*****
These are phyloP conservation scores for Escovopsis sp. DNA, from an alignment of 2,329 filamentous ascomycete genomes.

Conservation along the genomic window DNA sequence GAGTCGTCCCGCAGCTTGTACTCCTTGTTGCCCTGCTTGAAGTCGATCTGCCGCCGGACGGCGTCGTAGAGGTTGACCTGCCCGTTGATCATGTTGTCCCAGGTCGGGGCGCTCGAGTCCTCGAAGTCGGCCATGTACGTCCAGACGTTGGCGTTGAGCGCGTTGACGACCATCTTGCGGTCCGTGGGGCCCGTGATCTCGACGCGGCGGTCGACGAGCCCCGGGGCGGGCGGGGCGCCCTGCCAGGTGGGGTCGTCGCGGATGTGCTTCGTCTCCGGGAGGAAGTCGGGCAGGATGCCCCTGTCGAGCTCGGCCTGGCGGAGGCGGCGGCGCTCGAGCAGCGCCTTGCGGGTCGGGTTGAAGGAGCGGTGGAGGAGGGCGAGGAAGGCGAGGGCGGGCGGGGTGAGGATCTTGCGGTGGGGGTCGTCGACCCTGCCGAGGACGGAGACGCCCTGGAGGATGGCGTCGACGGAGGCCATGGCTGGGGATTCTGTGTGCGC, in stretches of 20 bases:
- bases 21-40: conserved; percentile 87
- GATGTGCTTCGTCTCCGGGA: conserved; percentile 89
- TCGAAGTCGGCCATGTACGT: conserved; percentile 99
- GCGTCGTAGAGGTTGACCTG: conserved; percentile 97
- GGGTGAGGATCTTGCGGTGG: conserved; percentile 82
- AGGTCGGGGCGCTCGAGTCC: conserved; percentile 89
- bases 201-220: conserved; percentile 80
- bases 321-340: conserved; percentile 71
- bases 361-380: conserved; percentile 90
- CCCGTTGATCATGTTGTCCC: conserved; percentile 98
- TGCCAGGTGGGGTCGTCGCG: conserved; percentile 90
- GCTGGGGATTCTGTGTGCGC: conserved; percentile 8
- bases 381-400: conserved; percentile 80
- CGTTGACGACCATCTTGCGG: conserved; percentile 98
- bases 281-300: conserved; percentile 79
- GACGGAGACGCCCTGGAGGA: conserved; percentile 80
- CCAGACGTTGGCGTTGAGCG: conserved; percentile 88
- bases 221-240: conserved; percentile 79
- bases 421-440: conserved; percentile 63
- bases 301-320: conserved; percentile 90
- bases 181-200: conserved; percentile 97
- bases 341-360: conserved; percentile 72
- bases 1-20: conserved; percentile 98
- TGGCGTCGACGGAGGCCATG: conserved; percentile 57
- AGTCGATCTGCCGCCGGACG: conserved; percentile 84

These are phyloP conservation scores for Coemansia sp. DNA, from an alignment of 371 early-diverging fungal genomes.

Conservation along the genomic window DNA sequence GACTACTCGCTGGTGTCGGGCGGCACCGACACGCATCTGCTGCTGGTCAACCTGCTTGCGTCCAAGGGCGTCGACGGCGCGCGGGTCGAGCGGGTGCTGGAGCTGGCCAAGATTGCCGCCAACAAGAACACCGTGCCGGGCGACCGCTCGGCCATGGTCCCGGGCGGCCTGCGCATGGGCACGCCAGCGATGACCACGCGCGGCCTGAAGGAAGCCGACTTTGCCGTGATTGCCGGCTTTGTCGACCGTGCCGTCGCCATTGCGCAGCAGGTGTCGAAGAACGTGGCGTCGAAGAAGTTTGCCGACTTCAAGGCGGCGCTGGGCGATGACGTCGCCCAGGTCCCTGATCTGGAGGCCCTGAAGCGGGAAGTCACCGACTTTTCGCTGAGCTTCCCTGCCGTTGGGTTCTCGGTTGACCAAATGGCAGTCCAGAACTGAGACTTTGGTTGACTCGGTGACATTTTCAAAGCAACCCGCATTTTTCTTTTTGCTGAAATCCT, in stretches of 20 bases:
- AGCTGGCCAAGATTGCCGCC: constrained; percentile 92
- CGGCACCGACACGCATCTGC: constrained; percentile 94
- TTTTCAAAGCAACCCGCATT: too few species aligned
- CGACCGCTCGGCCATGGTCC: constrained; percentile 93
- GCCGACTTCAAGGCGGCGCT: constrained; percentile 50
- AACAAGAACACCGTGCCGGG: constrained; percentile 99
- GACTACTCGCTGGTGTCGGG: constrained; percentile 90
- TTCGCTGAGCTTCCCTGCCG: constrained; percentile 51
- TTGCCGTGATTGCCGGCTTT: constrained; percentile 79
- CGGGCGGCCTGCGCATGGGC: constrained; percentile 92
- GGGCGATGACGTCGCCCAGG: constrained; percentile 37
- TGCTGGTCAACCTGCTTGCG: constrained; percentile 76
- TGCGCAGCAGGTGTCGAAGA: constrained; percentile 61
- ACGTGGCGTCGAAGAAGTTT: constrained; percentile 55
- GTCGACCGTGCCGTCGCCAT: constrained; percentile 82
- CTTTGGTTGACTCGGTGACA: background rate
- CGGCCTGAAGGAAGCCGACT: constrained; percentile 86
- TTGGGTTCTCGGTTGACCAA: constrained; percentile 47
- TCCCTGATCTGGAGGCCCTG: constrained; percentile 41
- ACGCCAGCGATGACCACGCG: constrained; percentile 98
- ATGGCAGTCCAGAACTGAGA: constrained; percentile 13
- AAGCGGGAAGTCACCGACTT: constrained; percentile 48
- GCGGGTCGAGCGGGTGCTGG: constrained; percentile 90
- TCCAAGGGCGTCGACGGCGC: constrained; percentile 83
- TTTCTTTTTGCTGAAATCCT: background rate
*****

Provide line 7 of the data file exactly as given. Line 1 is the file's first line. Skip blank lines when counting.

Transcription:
- GGGTGAGGATCTTGCGGTGG: conserved; percentile 82